Sunday 17 December 2017

wonderful and explicit Beckett

Emer O'Kelly

STANDING outside the Screen Cinema in central Dublin on a suddenly wintry evening, the kernel of Beckett's bleak philosophy became weirdly visible. And it had nothing to do with performance. A garda van pulled up on the far side of the street, two officers got out and unlocked the rear doors. Then they unlocked the inner grid, and half-hauled, half-helped a gangling figure to emerge. He was emaciated, almost unconscious, filthy, unaware of his surroundings. Feet dragging, his arms across the shoulders of the two young gardai, he disappeared through the brightly lit entrance of the garda station. I seemed to be the only person among the quite large crowd waiting to see Rough for Theatre 1 who noticed that real-life Beckett play. The author would probably have been wryly amused.

Then, led by a guide, we all wended our way through some of the darkened streets behind Pearse Street to arrive at a parking yard on the quays, windswept and arid, where Sarah Jane Scaife's production for Company SJ/Barabbas got under way as we were invited to look at isolated tableaux of hope and hopelessness.

Grinding fiddle music and a call for coins then centred us on Trevor Knight's 'A', a blind and derelict tramp. He was joined by Raymond Keane's wheelchair-bound amputee 'B'. And the two, just for a few minutes, recalled their lives ... both had had women ... and briefly thought, perhaps, that they could each supplement the other's need. And then the ingrained habit of isolated survival destroyed even pragmatic hope in the brutality of a raised cudgel.

It was horrifying, and it was wonderful; it is also from the 1950s, and therefore unusually explicit for Beckett. And perhaps if he were present on Monday night, he would have pointed to the derelict man emerging from the garda van and said "Forget the play: look there; then go home."


Gavin Kostick's The Games People Play is what is described as an "old-fashioned well-made play." So perhaps it has no place in the Fringe Festival; on the other hand, it could be said to shine a light on how drama succeeds. It's a Rise production at the New Theatre (transferring to the Viking Sheds in Clontarf), and is a genuinely accomplished and imaginative take on post-boom family destruction.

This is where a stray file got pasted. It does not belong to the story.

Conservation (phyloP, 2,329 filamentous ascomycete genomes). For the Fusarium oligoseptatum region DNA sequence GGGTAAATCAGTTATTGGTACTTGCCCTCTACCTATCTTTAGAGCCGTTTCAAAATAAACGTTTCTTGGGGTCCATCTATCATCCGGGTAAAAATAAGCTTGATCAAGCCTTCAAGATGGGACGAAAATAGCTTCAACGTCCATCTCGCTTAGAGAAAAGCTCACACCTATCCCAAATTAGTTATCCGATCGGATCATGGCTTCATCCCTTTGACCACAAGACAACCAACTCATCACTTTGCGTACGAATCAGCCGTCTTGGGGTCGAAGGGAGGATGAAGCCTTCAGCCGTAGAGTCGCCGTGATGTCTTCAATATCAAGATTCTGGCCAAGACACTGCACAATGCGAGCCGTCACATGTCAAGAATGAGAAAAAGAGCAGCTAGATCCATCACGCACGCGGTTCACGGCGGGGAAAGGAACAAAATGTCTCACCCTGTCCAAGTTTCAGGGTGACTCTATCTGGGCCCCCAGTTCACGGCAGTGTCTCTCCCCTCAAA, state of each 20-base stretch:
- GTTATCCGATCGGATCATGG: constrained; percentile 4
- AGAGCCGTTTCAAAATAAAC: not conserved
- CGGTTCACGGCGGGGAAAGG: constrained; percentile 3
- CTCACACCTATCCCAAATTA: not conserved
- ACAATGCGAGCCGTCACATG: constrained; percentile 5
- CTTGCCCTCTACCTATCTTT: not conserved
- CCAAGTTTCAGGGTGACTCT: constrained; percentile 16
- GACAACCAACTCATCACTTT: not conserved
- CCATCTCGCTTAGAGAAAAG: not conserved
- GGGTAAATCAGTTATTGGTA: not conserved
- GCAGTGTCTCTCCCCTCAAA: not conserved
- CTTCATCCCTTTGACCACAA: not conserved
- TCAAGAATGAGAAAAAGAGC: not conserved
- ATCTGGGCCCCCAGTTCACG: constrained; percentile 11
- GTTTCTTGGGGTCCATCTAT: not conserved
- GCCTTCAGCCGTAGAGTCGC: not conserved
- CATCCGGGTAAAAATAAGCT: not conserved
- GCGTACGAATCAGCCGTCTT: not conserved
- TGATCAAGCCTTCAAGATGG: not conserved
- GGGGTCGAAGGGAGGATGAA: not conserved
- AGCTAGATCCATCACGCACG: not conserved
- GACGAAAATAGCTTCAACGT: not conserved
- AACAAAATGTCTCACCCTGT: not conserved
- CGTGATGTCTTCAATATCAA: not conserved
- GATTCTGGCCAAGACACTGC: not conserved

Oisin and Niamh are treading on eggs in their relationship, separately uneasily aware of how many of their friends' marriages have broken down under financial pressure. Their aspirations and their personal dignity are in shreds as Oisin, a self-employed operator in event management, faces a move to Birmingham in order to meet mortgage payments. But Niamh wants to retrain as a full-time teacher, determined to be a school principal before she is 40.

The crunch-time for what may become a weekend marriage comes on the evening before their son's seventh birthday, as they work their way through the humiliating limitations of post-crash living.

That's it, really; but it is an intense, convincing picture of a contemporary marriage, and it is played extremely well by Lorna Quinn as Niamh, and absolutely superbly by Aonghus Og McAnally as Oisin.

They are directed by Bryan Burroughs.


The Secret Art of Murder, a Five Gallants production at the Boys' School in Smock Alley, is pretty awful. But it is also quite admirable because it sets out with high ambition, a sense of humour, and a lot of intelligence. It's just the technique to turn them into a dramatic whole that's missing.

An actor/narrator (Rob McDermott) explains that he doesn't believe the official accounts of the death of Shakespeare's contemporary Christopher Marlowe, who may have been a government spy. In fact, nobody has been able to establish the truth behind that day in a Deptford inn in 1593, when Marlowe, lying on a couch after a drinking bout, was stabbed in the eye by Ingram Frizer, one of the three men with him, and died almost immediately. Frizer was acquitted of murder because the coroner found he acted in self-defence.

McDermott steps into the role of Marlowe and explores the events (in rather iffy blank verse) with Marlowe's fellow writer Thomas Kyd, and with Frizer, as well as Robert Poley and Nicholas Skeres who were the witnesses. But it goes nowhere because there's nowhere to go. There's also a problem with the acting: nobody except McDermott has a bull's clue how to speak verse; in fact none of them has a bull's clue how to speak at all: can drama schools not explain that the first task is to unclench your back teeth and open your mouth?

It's written by Stephen McDermott and directed by Conor Madden, and although it doesn't work, it deserves marks for imagination and effort.

Sunday Independent

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